How did some of science fiction greatest authors get their start?
Collected in Wondrous Beginnings are the stories that launched the careers of such science fiction masters as Stephen Baxter, Orson Scott Card, Arthur C. Clarke, Anne McCaffrey, and Gene Wolfe, among others. The collection spans nearly one hundred years! The first story included was written in 1919, “The Runaway Skyscraper” by Murray Leinster. It’s the only story of the seventeen without an introduction by its author; his daughter fills in. Since the anthology was published in 2003, this is quite understandable.
It is the introductions, however, that are perhaps the most fascinating part of this anthology. Each author gives readers a little backstory about their first published piece. Some are shorter than others; Clarke’s intro to “Loophole” is the shortest. Others give a more detailed glimpse of the excitement of selling that first story.
Many of these authors have crossed genres and written fantasy stories as well, which made me wonder if the collection might be a mix of scifi and fantasy. Unfortunately for me, the stories are all firmly in the science fiction genre. Not my favorite. However, for budding scifi writers this is a great resource for inspiration and learning. This could almost be considered a best of collection because—in many ways—an author’s first story has to be “that good” to garner publication and interest.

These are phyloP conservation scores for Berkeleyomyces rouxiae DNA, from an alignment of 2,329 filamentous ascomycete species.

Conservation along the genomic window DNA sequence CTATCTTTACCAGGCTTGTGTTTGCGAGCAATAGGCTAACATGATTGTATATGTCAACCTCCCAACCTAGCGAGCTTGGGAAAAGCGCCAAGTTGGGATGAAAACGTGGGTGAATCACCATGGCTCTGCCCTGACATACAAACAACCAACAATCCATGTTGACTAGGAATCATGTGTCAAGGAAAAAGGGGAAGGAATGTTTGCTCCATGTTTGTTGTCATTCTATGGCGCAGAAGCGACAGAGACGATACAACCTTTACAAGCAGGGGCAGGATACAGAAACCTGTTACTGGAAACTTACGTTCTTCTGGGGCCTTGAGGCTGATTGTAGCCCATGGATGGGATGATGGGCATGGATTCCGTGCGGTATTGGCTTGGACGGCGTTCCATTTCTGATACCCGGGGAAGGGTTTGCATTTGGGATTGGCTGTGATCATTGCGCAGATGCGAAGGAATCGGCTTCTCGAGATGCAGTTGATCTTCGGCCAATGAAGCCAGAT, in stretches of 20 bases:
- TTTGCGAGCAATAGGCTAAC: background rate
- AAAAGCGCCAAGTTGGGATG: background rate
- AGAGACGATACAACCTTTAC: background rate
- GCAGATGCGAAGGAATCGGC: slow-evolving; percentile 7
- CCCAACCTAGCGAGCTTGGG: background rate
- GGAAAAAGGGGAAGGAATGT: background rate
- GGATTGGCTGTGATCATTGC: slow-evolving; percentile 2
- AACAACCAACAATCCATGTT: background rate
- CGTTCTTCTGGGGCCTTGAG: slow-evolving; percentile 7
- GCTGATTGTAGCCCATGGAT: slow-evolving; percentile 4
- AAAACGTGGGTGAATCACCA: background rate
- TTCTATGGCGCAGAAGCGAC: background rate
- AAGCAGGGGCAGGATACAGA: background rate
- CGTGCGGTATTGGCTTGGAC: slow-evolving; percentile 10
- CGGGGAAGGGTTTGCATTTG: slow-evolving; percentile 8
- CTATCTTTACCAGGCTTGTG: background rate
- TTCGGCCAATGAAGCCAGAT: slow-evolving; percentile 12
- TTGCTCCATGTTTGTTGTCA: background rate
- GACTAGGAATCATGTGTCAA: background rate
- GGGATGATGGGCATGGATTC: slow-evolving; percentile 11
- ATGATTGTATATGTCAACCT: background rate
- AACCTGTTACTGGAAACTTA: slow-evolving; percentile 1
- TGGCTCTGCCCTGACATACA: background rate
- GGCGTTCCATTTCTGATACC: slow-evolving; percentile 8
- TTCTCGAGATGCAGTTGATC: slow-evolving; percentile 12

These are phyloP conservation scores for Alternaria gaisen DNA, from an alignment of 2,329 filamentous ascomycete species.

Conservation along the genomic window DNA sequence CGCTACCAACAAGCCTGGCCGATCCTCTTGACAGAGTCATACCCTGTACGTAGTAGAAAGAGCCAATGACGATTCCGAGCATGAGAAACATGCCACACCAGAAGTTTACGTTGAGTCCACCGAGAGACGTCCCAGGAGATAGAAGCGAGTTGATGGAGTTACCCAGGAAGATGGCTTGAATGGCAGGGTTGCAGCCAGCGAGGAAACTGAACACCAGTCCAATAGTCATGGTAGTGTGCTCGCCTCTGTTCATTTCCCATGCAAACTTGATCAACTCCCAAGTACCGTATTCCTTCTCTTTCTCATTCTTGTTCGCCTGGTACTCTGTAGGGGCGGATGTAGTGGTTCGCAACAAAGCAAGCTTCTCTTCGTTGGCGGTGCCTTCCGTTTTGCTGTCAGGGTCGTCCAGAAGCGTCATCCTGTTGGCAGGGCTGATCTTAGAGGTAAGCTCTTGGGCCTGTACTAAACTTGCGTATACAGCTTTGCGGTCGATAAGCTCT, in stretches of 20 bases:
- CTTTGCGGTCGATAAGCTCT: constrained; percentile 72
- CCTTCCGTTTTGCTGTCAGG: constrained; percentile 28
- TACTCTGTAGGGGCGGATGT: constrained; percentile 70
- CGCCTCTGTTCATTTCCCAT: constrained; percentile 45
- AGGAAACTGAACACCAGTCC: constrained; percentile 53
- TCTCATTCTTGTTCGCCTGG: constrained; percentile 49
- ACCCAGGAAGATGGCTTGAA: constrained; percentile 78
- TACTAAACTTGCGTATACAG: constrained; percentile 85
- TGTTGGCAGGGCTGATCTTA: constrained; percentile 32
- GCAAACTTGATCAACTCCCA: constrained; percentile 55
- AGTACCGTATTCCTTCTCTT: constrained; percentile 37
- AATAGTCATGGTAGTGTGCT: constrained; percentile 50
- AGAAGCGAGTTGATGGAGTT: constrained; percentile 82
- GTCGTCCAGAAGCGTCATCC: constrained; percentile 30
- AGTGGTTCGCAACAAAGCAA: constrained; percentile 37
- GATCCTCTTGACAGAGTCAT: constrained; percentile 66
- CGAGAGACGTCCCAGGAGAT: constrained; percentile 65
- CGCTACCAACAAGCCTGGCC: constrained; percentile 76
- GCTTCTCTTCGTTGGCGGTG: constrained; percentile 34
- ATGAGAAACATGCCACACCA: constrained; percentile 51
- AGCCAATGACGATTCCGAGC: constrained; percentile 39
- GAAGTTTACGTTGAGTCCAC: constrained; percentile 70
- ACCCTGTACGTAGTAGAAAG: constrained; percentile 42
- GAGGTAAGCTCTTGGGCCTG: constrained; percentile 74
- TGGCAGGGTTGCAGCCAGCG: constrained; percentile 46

Included in the collection are: “The Runaway Skyscraper” by Murray Leinster, “The Isolinguals” by L. Sprague de Camp, “Freedom of the Race” by Anne McCaffrey, “Proof” by Hal Clement, “Loophole” by Arthur C. Clarke, “The Dead Man” by Gene Wolfe, “We’re Coming Through the Window” by Barry N. Malzberg, “The Hero” by George R. R. Martin, “Lunchbox” by Howard Waldrop, “Ender’s Game” by Orson Scott Card, “The Emerson Effect” by Jack McDevitt, “Much Ado About Nothing” by Jerry Oltion, “Barter” by Lois McMaster Bujold, “The Xeelee Flower” by Stephen Baxter, “Dance in Blue” by Catherine Asaro, “TeleAbsence” by Michael A. Burstein, and “First Contact Inc.” by Julie E. Czerneda.
The anthology was edited by Steven H. Silver and Martin H. Greenberg. Silver provides an overall introduction, citing three maiden voyages—of varying success—that have inspired the imagination.